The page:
27 June 2008

BEATS, RAPS, SCRATCHES



Roxanne Shante with Marley Marl, who also cut some dope shit with MC Shan.


Hard to believe how mind-blowing Cool J was when he first exploded on the scene. He never bettered that debut album, imho.



Schooly D: Just the illist shit known to man.

Basically, when it comes to Hip Hop, I'm an Eighties man. It was great before the fucking rare grooves started appearing. Great before they started adding bloody basslines, melodies etc. Just gimme an 808, some tight scratching and a decent MC and I'm happy. You say I should listen to more Crunk. Yeah probably, but y'know I'm perfectly content with this shit.

Sending this post out to all my home boys, fly girls, etc..

9 comments:

  1. The P Man7:33 AM

    "I use a microphone like a plumber use a tool! " Schooly D . Nice one. I'm somewhat inclined to agree with you, I love the drum machine, mc, scratch model for hip hop records. I think for live functions rare grooves were being used early on, but were just not showing up on records as much. I'm an Eric B and Rakim man myself. To me the "golden era" of hip hop is 86,87,88 and 89.

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  2. I like Eric B. & Rakim too! and of course my fave hip hop act ever were Mantronix. Thb, this post is more of a theoretical statement, rather than a statement of fact. I've got loads of rare groove tunes that i like. if i had to give a broad definition of my hip hop 'golden era' it would be anything pre-gangsta/conscious/daisy age, though even then there are exceptions. i had brief flirtations in the 90s with Snoop/Dre, Cypress Hill, New Kingdom et al.

    But still, that beats 'n scratches style always seemed like the most radical form, the way it completely trashed all western values of melody/harmony. i got the same kinda kick from the first Young Gods album - it's like anti-music based around drums and fx which was perfect teenage rebellion stuff. my parents found it utterly abhorrent, which was brilliant!

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  3. Anonymous7:09 PM

    The perfect synthesis of drum machine and reverb. Some crew do a Sunday afternoon dubstep / hip-hop session in a pub with a system and a Schooly D joint sounded positively galactic up in that a few weeks back :)

    Later on I dropped World Domination Enterprises' version of 'I Can't Live Without My Radio'. Not their best but I love the collision.

    Massimo

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  4. I have to agree - my "Golden Era" would also have to be anything pre-gangsta'/conscious/daisy age, but of course there are always exceptions.

    Actually, I think "Rap" music diverged from "Hip-Hop" sometime in the early 90's with the birth of gangsta' rap - most of the mainstream stuff since has been "rap" in my view, but not really "Hip-Hop". Splitting hairs maybe, but I'm an old fucker now, so I allow myself the odd bit of stylistic griping...

    The best thing about that Schooly D beat is all the reverb that's going on - sounds like they hooked it into the master out and applied it to the whole mix! Classic! Quite a few artists have sampled that beat since '85 too - didn't it even show up on a Siouxsie and The Banshees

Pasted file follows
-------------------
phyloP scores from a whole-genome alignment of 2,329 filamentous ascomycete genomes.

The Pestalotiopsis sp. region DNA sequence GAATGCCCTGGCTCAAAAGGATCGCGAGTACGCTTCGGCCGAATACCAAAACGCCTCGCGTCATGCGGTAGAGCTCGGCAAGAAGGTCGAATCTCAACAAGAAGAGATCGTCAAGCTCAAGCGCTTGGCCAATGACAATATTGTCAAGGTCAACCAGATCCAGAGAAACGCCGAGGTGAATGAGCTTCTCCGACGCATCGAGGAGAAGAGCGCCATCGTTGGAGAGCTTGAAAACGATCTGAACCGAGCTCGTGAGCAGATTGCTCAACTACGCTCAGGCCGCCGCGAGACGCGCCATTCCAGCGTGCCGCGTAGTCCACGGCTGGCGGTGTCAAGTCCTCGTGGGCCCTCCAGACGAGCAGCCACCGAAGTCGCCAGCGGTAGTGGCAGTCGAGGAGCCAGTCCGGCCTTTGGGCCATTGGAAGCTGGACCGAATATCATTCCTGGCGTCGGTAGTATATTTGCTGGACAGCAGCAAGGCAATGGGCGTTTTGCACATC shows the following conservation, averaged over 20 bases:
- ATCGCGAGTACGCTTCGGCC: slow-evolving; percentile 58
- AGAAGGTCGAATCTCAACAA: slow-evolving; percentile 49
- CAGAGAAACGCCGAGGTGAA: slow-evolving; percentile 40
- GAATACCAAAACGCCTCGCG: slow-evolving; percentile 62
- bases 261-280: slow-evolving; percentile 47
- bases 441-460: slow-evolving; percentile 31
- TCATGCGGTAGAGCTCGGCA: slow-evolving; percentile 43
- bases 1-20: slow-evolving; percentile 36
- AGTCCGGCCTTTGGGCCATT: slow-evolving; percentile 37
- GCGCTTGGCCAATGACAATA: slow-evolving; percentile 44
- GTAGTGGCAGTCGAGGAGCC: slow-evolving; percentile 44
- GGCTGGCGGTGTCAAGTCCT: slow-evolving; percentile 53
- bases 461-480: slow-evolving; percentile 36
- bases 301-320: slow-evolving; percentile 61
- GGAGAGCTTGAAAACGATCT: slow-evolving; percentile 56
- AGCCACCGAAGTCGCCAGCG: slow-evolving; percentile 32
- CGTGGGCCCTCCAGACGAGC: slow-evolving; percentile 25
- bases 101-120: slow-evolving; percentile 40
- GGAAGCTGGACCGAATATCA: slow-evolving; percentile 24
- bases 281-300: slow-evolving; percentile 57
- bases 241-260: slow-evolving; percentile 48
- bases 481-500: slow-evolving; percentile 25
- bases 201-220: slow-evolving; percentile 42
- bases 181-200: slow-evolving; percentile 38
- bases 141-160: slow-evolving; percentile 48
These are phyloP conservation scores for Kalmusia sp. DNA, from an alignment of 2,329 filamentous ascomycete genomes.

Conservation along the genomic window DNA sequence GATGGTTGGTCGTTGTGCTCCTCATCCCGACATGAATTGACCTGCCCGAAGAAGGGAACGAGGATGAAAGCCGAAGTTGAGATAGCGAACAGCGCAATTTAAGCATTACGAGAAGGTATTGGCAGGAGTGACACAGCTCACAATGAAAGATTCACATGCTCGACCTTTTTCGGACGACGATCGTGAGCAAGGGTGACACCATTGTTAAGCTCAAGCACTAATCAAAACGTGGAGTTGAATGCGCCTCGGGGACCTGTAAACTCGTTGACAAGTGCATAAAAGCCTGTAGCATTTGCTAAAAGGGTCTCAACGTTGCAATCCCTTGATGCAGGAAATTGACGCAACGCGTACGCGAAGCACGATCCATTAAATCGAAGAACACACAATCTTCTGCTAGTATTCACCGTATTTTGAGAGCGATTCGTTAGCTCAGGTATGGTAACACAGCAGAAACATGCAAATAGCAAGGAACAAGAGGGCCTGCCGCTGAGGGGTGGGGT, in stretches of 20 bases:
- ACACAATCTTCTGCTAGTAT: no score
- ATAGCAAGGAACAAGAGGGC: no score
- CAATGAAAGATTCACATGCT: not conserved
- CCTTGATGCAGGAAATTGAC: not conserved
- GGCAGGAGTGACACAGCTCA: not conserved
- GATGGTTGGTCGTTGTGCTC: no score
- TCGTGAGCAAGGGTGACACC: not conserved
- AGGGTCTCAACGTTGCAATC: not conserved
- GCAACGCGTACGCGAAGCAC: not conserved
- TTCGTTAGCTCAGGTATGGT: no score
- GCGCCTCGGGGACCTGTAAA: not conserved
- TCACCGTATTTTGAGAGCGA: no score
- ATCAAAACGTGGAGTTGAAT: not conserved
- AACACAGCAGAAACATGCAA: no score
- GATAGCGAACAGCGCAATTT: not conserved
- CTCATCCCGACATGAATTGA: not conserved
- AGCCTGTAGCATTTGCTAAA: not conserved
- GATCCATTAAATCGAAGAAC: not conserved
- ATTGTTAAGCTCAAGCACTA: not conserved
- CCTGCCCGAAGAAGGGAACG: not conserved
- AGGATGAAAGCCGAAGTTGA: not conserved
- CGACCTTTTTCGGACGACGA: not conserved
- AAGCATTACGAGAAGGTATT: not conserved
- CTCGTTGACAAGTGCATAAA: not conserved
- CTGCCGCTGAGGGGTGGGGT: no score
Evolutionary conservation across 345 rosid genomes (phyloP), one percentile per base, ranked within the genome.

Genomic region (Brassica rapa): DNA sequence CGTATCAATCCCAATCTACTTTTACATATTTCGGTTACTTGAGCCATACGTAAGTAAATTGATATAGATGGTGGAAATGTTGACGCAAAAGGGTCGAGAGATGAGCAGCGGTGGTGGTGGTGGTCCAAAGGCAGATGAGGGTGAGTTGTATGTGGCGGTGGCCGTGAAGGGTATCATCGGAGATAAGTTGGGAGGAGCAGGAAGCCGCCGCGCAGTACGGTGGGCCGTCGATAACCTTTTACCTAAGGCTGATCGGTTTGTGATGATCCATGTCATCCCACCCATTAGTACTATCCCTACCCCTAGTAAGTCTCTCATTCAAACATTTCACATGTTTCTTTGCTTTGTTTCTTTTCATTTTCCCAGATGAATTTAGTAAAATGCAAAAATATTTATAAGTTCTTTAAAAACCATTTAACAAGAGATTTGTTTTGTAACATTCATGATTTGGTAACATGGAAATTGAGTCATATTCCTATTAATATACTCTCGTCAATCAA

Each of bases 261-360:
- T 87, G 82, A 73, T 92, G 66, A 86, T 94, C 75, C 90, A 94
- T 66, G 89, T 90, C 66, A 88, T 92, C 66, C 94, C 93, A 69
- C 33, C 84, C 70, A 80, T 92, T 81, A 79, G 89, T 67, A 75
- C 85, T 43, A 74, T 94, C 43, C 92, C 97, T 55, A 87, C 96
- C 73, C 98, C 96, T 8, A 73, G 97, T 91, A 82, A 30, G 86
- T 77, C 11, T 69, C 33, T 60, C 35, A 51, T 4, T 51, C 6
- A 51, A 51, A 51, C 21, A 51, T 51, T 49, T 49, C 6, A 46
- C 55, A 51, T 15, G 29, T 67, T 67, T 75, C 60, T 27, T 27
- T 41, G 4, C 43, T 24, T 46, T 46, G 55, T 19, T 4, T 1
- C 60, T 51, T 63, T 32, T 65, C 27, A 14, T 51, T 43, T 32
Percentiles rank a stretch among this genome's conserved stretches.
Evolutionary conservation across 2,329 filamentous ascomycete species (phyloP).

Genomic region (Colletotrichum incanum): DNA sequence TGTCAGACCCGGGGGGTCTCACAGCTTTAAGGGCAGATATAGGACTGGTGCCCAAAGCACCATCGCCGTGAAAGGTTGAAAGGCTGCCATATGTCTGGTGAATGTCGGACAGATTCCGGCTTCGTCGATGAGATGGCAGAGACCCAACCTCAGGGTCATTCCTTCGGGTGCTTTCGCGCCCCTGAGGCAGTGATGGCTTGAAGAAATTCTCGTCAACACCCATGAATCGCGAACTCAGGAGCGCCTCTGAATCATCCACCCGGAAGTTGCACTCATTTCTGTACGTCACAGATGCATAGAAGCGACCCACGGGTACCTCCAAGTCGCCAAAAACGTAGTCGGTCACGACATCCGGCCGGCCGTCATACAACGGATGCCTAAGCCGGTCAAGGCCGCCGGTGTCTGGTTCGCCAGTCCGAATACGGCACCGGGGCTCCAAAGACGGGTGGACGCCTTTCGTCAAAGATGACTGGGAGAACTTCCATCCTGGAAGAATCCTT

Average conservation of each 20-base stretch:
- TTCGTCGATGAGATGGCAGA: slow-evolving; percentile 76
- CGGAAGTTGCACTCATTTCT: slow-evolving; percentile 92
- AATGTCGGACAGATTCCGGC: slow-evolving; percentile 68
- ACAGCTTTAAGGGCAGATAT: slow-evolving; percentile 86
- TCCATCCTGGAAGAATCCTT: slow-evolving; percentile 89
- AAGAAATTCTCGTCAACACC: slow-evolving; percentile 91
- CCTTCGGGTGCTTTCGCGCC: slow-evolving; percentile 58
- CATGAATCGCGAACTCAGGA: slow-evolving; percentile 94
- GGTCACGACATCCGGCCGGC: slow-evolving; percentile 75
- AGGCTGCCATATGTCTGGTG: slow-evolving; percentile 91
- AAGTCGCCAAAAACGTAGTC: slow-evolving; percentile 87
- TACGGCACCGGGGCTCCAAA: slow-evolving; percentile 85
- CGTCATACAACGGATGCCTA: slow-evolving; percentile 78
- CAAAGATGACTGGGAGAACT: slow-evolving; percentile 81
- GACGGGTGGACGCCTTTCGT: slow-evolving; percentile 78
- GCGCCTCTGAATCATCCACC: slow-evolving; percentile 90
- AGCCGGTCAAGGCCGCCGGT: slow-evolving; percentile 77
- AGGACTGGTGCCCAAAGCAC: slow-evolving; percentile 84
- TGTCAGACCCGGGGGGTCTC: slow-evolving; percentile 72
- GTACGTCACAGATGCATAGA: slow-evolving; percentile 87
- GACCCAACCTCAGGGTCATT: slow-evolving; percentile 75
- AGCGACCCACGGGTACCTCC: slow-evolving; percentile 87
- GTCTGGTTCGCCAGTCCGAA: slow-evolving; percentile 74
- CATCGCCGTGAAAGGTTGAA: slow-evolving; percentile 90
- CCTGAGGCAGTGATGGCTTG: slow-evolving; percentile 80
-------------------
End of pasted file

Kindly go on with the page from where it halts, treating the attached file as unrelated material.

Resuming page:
record?

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  5. I'm in full accord with Gutters love of the Drum Machine, Scratch, MC, FX production model. Clearly one doesn't NEED anything else to make a tune(as shown by the Schooly D tune).I'll have to check for that Young Gods album.I got in to Hip Hop when Punk Rock started sucking. It seemed like Hip Hop kind of picked up the torch.Public Enemy's "It takes a nation of millions to hold us back" is one of my all time faves. Guaranteed parent annoying material. People complained that Punk Rock groups couldn't play their instruments. Hip Hop took it one step further... no instruments at all!(unless you count samplers, drum machines, turntables which no one did at the time).I like some of the later era Schooly D also .He did some very cool stuff with live instruments with Joe "The Butcher" Nicolo on engineering.

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  6. Anonymous8:03 PM

    BIG exceptions: Nas, the Wu, Gang Starr, Pete Rock/CL Smooth. C'mon.

    I'd extend that golden age mebbe 5ive years on. I just don't like the flow as much on the earlier stuff. I understand I'm in the minority among the hardcore.

    Prince Asbo

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  7. Gang Starr? Yes.
    Wu Tang? I tried, I failed to get into it.

    But nice to hear the voice of dissent! tbh, this blogging lark has got so boring that i'm now being mildy provocative just to see what sort of reaction i get.

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  8. Anonymous9:08 PM

    You stick it to the man and go nuts with that mild provocation.
    Prince Asbo

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  9. leon lo11:33 PM

    Post-disco / pre-sampler hip hop gets into some really interesting areas as well. No samplers basically meant a drum machine, synths and a microphone. Some still futuristic-sounding shit, that (Whodini!!!).

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